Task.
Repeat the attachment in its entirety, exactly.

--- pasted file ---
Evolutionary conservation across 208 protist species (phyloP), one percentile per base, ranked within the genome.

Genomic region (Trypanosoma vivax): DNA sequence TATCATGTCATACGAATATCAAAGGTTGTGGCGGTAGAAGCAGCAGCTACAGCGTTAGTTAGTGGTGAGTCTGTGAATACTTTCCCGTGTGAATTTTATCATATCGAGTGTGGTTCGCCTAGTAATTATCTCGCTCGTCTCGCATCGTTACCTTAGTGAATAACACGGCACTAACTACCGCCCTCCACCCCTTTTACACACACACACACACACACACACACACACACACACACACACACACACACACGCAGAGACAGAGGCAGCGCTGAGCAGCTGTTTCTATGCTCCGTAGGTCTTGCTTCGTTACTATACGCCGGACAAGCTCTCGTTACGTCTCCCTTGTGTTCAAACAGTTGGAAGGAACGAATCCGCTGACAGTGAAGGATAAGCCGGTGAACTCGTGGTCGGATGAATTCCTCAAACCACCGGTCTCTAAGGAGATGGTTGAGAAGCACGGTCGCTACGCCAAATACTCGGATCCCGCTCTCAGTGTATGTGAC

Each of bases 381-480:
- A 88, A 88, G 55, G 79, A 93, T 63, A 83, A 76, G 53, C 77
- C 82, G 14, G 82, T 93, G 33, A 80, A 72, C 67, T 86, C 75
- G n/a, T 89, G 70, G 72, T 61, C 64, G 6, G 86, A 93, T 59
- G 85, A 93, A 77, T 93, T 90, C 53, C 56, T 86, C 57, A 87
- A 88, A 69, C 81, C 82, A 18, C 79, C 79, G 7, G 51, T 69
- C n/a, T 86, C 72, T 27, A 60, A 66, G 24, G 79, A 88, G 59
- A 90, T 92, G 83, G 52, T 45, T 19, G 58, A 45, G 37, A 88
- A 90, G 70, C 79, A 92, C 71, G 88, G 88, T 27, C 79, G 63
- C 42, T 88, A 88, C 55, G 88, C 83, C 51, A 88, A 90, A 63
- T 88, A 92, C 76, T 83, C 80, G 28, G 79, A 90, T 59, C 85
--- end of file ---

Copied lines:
Evolutionary conservation across 208 protist species (phyloP), one percentile per base, ranked within the genome.

Genomic region (Trypanosoma vivax): DNA sequence TATCATGTCATACGAATATCAAAGGTTGTGGCGGTAGAAGCAGCAGCTACAGCGTTAGTTAGTGGTGAGTCTGTGAATACTTTCCCGTGTGAATTTTATCATATCGAGTGTGGTTCGCCTAGTAATTATCTCGCTCGTCTCGCATCGTTACCTTAGTGAATAACACGGCACTAACTACCGCCCTCCACCCCTTTTACACACACACACACACACACACACACACACACACACACACACACACACACACGCAGAGACAGAGGCAGCGCTGAGCAGCTGTTTCTATGCTCCGTAGGTCTTGCTTCGTTACTATACGCCGGACAAGCTCTCGTTACGTCTCCCTTGTGTTCAAACAGTTGGAAGGAACGAATCCGCTGACAGTGAAGGATAAGCCGGTGAACTCGTGGTCGGATGAATTCCTCAAACCACCGGTCTCTAAGGAGATGGTTGAGAAGCACGGTCGCTACGCCAAATACTCGGATCCCGCTCTCAGTGTATGTGAC

Each of bases 381-480:
- A 88, A 88, G 55, G 79, A 93, T 63, A 83, A 76, G 53, C 77
- C 82, G 14, G 82, T 93, G 33, A 80, A 72, C 67, T 86, C 75
- G n/a, T 89, G 70, G 72, T 61, C 64, G 6, G 86, A 93, T 59
- G 85, A 93, A 77, T 93, T 90, C 53, C 56, T 86, C 57, A 87
- A 88, A 69, C 81, C 82, A 18, C 79, C 79, G 7, G 51, T 69
- C n/a, T 86, C 72, T 27, A 60, A 66, G 24, G 79, A 88, G 59
- A 90, T 92, G 83, G 52, T 45, T 19, G 58, A 45, G 37, A 88
- A 90, G 70, C 79, A 92, C 71, G 88, G 88, T 27, C 79, G 63
- C 42, T 88, A 88, C 55, G 88, C 83, C 51, A 88, A 90, A 63
- T 88, A 92, C 76, T 83, C 80, G 28, G 79, A 90, T 59, C 85